I discovered I still have some of the two green threads I used on the first quilt (can you believe they are still sitting by the side of my machine 2 years later?) and may use these for the quilting. We shall see.

Sunday, June 12, 2022


Pillow Panel includes 2 of these printed squares

If you've been paying attention, you know I've become a real fan of Angela Walters and how she presents machine quilting techniques and designs per her many videos and challenges. These are all free, but she is quite candid about the fact that she can only do that through the support of at least some viewers purchasing the panels she designs for the challenges as well as coordinating fabric lines and thread collections. Generally speaking, I haven't been that drawn to her designs and certainly have plenty of thread on hand so am not tempted to participate in the challenges by practicing the quilting on her products. However . . . there's a new challenge starting in about a week called Free Motion Fillers Quilt Along which will present a LOT of different designs, and her thought when designing the panel was that when finished it could make for a handy reference when sitting down to quilt other quilts. Ahhh, that rather hooked me, along with the fact that I kinda liked the design which was done up in colors I like AND I didn't have to buy a big panel (a little pricey) but could opt for the pillow panel (which appealed more for several reasons). "Oh, I can't believe I'm ordering it," I thought to myself as I added the pillow panel to the cart, and then added one of the coordinating prints. I can come up with several rationalizations, but I needn't tell YOU about that, I'm sure! The panel and extra fabric arrived yesterday, and I am just as thrilled with them as I was when I saw them on her website. Anyone want to join me?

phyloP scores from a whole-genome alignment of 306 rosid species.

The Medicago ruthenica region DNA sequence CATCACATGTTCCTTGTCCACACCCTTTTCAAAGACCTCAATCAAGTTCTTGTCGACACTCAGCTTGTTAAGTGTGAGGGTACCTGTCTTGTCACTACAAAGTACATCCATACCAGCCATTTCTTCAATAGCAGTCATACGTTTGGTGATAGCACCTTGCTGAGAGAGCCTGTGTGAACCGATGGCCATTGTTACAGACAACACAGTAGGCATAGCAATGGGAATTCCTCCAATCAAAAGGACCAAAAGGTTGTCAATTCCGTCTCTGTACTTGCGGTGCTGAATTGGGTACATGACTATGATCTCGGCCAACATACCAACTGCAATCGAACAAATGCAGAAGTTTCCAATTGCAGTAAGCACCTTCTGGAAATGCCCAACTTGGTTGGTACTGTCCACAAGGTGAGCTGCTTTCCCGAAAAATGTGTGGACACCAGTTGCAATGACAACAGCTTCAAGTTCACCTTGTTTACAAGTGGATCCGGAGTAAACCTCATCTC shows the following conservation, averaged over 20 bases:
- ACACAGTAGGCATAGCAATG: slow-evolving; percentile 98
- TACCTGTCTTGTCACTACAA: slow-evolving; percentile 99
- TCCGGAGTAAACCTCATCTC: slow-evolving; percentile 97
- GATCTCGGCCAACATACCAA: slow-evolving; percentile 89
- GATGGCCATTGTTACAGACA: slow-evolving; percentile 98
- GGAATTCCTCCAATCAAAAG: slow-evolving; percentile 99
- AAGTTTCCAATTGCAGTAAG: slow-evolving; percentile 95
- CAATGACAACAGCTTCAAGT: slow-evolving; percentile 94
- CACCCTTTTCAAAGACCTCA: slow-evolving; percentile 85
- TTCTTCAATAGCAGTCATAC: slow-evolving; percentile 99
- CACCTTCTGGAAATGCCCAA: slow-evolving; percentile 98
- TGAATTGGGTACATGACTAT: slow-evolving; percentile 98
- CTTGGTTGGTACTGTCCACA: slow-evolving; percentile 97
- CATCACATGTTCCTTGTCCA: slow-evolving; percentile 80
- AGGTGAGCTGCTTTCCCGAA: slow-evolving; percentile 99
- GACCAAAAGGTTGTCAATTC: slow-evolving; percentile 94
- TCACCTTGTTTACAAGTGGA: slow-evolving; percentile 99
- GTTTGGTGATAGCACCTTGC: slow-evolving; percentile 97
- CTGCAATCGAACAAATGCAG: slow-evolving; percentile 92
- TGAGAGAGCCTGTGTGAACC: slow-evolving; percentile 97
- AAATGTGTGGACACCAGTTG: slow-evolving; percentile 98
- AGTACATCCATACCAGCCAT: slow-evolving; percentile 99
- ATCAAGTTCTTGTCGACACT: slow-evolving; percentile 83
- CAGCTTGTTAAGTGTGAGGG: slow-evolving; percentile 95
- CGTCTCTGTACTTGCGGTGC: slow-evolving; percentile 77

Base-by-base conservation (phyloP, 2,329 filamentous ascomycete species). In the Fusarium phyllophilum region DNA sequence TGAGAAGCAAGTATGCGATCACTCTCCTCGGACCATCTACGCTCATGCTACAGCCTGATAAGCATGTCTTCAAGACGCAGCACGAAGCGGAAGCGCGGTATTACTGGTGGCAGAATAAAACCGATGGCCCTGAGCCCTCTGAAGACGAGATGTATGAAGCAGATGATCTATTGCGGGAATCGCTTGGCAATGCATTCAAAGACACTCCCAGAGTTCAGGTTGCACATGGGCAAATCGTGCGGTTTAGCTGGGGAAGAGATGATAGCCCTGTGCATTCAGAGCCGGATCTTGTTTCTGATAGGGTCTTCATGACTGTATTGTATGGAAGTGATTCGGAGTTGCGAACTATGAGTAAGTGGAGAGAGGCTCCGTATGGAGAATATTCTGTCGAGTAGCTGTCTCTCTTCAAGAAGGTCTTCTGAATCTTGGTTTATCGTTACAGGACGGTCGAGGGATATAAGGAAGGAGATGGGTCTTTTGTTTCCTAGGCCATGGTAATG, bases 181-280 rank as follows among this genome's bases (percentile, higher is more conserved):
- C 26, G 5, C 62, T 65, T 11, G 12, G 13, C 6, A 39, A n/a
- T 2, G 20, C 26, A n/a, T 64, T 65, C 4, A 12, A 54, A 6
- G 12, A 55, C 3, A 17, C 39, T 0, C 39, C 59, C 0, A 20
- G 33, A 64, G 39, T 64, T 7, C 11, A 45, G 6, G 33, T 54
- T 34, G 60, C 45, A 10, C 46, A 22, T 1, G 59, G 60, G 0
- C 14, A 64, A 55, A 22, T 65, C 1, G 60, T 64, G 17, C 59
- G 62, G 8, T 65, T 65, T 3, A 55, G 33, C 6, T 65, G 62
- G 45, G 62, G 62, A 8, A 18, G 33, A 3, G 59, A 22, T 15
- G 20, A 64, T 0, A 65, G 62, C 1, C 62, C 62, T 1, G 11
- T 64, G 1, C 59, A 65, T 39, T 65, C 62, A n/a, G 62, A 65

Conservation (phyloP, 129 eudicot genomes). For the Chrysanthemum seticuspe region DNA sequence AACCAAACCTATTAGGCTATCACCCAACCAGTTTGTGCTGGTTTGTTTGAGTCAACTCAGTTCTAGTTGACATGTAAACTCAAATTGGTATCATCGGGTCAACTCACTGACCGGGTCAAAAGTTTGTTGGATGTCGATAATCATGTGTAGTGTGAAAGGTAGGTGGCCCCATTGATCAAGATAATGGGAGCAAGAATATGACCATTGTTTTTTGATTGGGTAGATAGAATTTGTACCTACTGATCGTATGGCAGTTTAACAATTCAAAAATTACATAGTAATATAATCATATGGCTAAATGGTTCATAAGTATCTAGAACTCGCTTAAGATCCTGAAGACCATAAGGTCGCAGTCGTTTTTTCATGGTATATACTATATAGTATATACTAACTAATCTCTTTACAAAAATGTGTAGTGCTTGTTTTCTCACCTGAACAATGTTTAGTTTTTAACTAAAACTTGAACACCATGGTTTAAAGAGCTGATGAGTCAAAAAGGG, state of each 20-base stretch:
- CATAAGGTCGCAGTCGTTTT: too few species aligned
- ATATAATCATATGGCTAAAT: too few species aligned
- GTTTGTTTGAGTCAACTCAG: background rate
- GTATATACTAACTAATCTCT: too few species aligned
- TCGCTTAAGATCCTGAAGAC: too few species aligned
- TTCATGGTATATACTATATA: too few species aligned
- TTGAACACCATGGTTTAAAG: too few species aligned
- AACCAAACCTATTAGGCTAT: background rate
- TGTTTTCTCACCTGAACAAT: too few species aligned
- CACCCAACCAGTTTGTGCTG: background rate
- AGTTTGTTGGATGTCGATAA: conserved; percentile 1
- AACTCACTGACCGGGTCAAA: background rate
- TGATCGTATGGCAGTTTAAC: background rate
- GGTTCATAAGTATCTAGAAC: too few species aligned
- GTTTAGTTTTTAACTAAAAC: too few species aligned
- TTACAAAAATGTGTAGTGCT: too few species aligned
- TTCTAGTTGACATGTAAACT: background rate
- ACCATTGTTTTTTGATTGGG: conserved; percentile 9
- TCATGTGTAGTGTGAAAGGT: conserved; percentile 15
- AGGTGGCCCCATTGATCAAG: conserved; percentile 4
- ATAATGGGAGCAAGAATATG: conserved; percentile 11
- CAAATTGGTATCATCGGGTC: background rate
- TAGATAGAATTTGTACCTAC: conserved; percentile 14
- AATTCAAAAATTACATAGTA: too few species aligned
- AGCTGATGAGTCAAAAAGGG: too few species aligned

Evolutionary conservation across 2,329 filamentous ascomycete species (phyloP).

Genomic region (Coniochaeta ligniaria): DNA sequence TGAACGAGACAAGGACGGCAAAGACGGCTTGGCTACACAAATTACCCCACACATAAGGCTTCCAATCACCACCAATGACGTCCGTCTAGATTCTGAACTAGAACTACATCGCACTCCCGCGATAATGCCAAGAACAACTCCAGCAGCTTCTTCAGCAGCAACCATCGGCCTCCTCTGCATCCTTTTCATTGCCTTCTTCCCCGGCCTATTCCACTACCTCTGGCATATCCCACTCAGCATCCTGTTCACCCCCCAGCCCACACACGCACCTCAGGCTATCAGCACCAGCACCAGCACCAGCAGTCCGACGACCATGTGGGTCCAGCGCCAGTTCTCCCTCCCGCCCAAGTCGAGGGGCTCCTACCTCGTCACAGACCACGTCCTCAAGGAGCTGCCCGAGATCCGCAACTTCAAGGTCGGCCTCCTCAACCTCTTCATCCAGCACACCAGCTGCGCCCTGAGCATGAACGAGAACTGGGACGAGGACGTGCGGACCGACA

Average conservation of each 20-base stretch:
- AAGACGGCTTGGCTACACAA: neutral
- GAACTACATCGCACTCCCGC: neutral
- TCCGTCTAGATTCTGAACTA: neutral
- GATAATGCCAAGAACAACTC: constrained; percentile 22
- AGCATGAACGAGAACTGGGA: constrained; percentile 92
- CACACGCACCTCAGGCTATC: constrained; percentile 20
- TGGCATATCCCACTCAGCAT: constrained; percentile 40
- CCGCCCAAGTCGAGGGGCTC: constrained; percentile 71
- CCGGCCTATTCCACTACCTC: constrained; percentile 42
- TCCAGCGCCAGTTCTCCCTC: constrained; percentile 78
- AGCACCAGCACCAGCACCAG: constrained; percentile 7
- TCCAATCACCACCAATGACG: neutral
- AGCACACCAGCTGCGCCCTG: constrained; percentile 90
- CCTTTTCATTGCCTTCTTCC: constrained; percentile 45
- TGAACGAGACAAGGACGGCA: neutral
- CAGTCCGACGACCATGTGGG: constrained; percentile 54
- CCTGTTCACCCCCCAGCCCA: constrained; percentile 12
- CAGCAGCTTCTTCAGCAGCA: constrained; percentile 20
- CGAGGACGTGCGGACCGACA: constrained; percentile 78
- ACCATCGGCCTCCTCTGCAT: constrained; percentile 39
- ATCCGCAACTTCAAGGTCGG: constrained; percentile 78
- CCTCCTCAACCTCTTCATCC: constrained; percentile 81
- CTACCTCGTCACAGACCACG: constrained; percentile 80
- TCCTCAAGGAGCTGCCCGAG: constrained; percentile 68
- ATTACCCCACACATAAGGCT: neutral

In the meantime, I have found my curved scissors. I swear I had looked in that spot on the shelf surround of my machine more than once. I can't even remember what I moved from that spot in preparation for the next step on the Peace quilt. When I turned back, there they sat and I swear they were smirking. Glad to have found them because the applique pieces of the second Peace quilt have been arranged and permanently fused, ready for satin stitching around their edges and I prefer using them for thread snipping over a regular pair of snips.